It’s bad enough that we’ve been talking about a $14 trillion national debt. As Kevin D. Williamson notes in a cover story for the latest National Review, the real national debt figure is closer to $130 trillion.
Most of that larger figure encompasses the unfunded liabilities for Social Security and Medicare, but there’s also a significant chunk — roughly $3 trillion — tied to state pension fund liabilities:
[T]he states, in their capacity as the laboratories of democracy, have been running a mad-scientist experiment in their pension funds, making hug promises but skipping the part where they sock away the money to pay for them. Every year, the pension funds’ actuaries calculate how much money must be saved and invested that year to fund future benefits, and every year the fund managers ignore them. In 2009, for instance, the New Jersey public-school teachers’ pension system invested just 6 percent of the amount of money its actuaries calculated was needed. And New Jersey is hardly alone in this. With a handful of exceptions, practically every state’s pension fund is poised to run out of money in the coming decades.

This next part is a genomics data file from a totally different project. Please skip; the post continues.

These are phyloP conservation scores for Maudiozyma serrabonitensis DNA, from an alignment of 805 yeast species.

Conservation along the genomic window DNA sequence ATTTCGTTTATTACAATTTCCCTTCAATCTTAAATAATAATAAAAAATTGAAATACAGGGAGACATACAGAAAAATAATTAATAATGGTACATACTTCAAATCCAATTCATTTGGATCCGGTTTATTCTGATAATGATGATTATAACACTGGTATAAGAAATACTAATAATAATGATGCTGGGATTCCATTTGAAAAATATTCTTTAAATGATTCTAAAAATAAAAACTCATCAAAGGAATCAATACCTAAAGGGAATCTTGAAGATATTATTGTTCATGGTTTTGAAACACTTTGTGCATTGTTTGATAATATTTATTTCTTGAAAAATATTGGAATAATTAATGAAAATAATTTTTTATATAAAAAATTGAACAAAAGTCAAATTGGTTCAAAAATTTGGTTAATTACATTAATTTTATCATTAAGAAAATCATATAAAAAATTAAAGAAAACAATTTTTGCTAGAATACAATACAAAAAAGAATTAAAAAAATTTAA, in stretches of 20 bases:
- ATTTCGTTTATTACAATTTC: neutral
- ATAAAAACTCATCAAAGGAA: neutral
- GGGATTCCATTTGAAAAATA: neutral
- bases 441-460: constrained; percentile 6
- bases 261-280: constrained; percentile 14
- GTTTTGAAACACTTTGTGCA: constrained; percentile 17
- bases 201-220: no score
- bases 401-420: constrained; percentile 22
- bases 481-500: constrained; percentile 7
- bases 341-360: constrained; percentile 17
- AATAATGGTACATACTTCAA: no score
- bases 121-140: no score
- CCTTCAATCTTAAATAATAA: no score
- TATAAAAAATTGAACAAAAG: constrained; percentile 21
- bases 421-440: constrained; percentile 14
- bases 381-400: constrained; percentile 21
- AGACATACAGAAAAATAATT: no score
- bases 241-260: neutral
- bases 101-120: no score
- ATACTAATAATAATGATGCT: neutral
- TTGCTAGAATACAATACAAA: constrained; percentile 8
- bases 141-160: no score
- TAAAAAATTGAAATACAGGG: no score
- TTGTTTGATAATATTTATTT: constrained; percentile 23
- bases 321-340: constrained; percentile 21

As we’ve noted in this forum, North Carolina’s position is relatively good — with the emphasis on “relatively.” But the Tar Heel State is not free from worry about its pension fund, a situation N.C. State professor Robert Clark discussed during a March presentation to the John Locke Foundation’s Shaftesbury Society.